a lush, imaginary park. In antiquity, Cythera, one of the Greek islands, was thought
to have a serious claim to be the birthplace of Aphrodite, the goddess of love. The
island became sacred to Aphrodite and love, a sculpture of the goddess on the far
left eludes to this connection. Several 17th century operas were based on the
island’s claim and the painting may have been inspired by them.
Watteau’s painting is an allegory of courtship and falling in love. The first couple is
sitting absorbed in flirtatious conversation. They are next to a second pair who are
just standing up, while a third pair are heading for a ship below. The young woman is
looking back in nostalgia at the place where she has spent so many happy hours. In
the distance, a number of figures are climbing aboard a superb ship with cherubs
hovering overhead.
There is a highly rhythmical structure of the painting, from the subtle sense of
continuity between the groups of figures, to the vibrancy of the brushstrokes, and the
beautiful colors. Without doubt, the mysterious hazy landscape in the distance is
one of the most innovative features of the painting, a softer, more moody
atmospheric perspective. The lush landscape is not invested in being real, so there
is no need for detailed articulation of leaves or grass, it appears as a painted
theatrical backdrop that echoes the sensuality of the encounters.
Nature is depicted as idyllic here. There is no dirt or rain to compromise the beauty
of the clothes or elegance of the couples. In this painting we can understand why
the Rococo is sometimes referred to as a type of eroticized Baroque, the moment
chosen and the devices of the painting are used to underscore the meaning. In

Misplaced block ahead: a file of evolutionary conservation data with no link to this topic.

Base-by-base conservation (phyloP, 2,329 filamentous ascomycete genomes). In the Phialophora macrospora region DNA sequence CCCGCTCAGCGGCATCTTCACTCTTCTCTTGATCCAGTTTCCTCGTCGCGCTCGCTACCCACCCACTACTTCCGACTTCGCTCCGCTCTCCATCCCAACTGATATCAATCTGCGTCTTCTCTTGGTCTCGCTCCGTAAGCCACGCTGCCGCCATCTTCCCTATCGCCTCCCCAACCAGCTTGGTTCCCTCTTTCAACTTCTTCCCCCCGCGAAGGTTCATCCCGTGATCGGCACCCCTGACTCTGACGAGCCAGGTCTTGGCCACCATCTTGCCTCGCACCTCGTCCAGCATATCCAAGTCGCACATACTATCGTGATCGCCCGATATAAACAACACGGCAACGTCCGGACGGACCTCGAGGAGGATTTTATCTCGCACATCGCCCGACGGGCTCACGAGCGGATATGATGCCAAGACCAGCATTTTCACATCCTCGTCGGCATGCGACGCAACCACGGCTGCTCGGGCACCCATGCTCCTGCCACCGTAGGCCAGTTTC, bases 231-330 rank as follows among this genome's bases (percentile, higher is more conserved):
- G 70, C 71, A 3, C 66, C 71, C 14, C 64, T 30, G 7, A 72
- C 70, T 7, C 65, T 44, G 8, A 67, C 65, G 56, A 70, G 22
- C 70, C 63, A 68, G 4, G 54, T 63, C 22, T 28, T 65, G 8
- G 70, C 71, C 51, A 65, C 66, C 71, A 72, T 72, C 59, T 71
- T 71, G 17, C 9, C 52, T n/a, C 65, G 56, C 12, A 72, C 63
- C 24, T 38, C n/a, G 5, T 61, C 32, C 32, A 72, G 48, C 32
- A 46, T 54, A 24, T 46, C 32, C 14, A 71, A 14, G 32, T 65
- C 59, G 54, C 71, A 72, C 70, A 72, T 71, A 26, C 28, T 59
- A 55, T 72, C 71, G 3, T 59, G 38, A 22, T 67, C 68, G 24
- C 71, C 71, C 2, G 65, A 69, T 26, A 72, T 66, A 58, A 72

Baroque painting this would be to inspire faith, here it is to suggest sensuality.
Take a closer look at the iconography of this painting:
Jean-Honoré Fragonard, The Meeting, from The Progress of Love, 17711773. Oil on canvas. 3.18 m x 2.15m (17-4)
Watteau died from tuberculosis while still in his thirties but left many followers that
emulated his style including Jean-Honoré Fragonard. Fragonard was the favorite
painter of the mistress of Louis XV, Madame du Barry. She commissioned the
series of 4 large scale paintings, of which this is one, for a garden house or type of
pleasure pavilion on her estate. Fragonard was primarily a painter for private
patrons surrounding the French court.
This type of painting was typically used to decorate the spaces of aristocracy. It
reflects the gaiety of their social gatherings and the trappings of luxury and
leisure. Notice how the lacy ruffles of female figure’s dress echo the frilly patterns of
the leaves and fluffy clouds, there is a soft and frothy feel to the forms. The setting
is lush, fresh, and fertile, nature is full to overflowing. The female figure on the left
gives a cautionary gesture toward a young man who is climbing up a ladder over the
wall. He pauses as if in mid-step and both look towards the left as if aware of
someone approaching who might be an unwelcome guest in what appears to be the